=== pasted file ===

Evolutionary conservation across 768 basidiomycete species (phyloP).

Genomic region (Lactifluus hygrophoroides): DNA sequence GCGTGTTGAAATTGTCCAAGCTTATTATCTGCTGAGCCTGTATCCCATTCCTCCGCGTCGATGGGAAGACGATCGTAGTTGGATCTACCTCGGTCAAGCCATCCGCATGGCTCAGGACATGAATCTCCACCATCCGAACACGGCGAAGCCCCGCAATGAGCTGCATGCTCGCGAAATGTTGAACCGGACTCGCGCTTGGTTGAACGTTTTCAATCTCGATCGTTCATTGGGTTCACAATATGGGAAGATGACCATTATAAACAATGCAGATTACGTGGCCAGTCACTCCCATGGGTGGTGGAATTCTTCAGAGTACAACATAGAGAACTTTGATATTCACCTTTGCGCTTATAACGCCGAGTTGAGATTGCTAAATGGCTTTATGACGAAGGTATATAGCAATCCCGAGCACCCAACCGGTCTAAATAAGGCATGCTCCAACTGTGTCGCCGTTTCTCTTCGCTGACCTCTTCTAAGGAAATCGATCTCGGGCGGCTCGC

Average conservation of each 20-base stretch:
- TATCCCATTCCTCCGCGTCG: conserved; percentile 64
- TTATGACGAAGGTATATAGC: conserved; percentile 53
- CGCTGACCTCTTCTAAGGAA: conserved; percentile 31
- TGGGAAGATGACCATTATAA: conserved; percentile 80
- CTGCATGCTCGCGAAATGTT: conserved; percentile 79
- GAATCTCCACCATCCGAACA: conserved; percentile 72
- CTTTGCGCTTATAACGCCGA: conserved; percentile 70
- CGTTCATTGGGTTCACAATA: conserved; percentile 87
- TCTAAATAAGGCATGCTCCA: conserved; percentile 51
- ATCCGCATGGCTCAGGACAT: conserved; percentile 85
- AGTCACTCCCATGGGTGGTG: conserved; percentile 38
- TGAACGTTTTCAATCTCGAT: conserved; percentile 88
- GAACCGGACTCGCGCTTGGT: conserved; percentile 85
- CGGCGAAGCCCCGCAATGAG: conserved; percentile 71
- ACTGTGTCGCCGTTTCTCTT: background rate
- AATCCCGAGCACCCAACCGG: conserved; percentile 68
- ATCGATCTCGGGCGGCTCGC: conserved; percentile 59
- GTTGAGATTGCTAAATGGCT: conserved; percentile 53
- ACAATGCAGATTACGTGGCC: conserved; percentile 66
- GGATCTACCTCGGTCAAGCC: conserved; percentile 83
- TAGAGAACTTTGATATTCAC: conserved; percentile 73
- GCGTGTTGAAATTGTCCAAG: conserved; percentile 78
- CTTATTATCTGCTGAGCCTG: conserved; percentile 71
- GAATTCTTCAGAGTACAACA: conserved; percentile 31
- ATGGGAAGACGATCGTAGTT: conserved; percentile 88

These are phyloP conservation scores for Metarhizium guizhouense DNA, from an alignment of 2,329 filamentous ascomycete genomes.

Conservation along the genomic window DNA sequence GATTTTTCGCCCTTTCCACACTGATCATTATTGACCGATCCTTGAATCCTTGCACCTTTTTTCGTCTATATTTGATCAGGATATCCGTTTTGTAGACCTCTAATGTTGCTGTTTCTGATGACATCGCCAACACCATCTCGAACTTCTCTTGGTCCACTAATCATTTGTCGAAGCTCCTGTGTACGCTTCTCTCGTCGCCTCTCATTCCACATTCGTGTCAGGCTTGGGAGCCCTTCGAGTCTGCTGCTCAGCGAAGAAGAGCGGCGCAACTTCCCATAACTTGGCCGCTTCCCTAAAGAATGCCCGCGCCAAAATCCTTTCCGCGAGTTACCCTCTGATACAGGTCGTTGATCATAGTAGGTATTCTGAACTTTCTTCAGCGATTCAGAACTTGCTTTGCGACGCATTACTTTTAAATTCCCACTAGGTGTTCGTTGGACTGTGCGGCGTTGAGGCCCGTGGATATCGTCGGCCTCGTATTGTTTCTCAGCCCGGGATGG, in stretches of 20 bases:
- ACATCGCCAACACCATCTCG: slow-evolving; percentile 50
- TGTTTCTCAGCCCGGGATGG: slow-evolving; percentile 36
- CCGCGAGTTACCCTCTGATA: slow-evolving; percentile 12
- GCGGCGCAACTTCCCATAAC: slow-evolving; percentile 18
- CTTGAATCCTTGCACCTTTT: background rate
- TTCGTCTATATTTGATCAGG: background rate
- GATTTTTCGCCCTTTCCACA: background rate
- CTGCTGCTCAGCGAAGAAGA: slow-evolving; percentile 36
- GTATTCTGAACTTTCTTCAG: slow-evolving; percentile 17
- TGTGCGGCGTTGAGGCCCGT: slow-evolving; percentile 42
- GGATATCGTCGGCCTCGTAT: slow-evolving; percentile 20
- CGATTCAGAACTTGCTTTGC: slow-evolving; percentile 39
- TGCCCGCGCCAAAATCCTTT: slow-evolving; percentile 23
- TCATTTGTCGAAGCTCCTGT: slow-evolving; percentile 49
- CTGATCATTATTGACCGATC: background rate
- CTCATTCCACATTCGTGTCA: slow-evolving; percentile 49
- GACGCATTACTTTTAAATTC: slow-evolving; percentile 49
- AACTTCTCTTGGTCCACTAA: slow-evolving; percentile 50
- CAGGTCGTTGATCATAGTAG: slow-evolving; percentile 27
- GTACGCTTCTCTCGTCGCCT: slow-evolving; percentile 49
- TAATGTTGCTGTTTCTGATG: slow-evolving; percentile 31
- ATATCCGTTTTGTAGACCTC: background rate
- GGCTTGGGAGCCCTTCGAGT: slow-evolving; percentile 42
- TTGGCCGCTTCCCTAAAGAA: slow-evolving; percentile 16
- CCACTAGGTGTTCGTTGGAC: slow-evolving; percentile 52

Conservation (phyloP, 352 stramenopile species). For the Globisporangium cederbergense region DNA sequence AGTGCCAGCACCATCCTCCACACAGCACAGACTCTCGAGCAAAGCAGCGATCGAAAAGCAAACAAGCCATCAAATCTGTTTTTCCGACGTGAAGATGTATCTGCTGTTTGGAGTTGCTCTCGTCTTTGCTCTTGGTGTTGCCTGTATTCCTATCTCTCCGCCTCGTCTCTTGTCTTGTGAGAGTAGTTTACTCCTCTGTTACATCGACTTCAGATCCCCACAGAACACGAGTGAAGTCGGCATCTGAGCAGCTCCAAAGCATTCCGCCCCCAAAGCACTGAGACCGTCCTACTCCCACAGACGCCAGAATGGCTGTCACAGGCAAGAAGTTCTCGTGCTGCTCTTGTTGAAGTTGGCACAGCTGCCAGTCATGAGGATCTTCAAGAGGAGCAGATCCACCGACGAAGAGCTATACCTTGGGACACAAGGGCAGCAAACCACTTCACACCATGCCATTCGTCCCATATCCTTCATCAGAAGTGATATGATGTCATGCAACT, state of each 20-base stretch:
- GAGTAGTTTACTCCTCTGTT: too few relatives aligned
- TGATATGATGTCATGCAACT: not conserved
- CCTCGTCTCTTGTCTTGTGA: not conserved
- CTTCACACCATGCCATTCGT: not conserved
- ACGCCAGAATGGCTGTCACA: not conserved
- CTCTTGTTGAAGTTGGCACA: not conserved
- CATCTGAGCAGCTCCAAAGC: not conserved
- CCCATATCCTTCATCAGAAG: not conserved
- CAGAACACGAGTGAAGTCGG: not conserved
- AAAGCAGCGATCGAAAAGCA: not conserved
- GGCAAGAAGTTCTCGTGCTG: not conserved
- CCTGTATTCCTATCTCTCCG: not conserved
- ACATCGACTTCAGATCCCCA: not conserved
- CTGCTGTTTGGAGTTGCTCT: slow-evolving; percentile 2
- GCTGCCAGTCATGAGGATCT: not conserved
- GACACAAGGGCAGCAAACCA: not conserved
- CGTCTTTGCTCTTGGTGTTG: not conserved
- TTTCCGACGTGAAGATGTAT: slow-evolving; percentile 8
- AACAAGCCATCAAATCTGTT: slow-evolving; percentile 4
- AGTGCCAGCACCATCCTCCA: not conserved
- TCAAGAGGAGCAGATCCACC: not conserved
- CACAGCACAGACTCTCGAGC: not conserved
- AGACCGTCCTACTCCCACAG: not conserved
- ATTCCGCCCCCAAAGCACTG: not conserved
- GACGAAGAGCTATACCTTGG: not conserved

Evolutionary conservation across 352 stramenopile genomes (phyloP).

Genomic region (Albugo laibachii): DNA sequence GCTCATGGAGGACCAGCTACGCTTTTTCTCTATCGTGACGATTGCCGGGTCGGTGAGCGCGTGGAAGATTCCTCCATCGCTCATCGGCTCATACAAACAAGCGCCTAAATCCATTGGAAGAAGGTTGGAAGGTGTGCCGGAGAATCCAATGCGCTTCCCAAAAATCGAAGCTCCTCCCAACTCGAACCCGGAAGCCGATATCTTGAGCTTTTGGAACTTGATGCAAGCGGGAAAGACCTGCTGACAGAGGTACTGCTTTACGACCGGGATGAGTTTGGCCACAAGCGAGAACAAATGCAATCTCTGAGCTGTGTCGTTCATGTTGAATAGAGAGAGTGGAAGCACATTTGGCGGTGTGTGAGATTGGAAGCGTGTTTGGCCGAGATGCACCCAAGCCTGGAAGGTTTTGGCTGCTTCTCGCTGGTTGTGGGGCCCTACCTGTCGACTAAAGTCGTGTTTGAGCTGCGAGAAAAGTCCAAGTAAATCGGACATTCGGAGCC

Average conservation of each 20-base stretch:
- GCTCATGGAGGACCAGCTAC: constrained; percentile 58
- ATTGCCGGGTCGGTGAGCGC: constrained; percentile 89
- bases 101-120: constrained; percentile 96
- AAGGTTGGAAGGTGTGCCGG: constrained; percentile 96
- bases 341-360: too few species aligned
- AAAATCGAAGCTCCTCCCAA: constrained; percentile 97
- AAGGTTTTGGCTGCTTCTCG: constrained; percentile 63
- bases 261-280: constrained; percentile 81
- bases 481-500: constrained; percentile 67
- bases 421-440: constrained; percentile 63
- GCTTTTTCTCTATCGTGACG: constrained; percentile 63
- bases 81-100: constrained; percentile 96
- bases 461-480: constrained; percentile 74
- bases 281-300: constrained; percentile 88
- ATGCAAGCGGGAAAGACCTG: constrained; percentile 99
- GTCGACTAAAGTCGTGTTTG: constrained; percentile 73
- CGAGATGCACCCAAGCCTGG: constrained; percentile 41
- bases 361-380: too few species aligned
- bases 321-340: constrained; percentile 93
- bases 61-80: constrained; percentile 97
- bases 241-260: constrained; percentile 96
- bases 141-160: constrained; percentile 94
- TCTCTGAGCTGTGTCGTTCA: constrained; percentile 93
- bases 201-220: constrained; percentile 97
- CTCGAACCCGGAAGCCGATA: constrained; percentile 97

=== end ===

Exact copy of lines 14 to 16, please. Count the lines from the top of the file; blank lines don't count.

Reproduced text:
- AGTCACTCCCATGGGTGGTG: conserved; percentile 38
- TGAACGTTTTCAATCTCGAT: conserved; percentile 88
- GAACCGGACTCGCGCTTGGT: conserved; percentile 85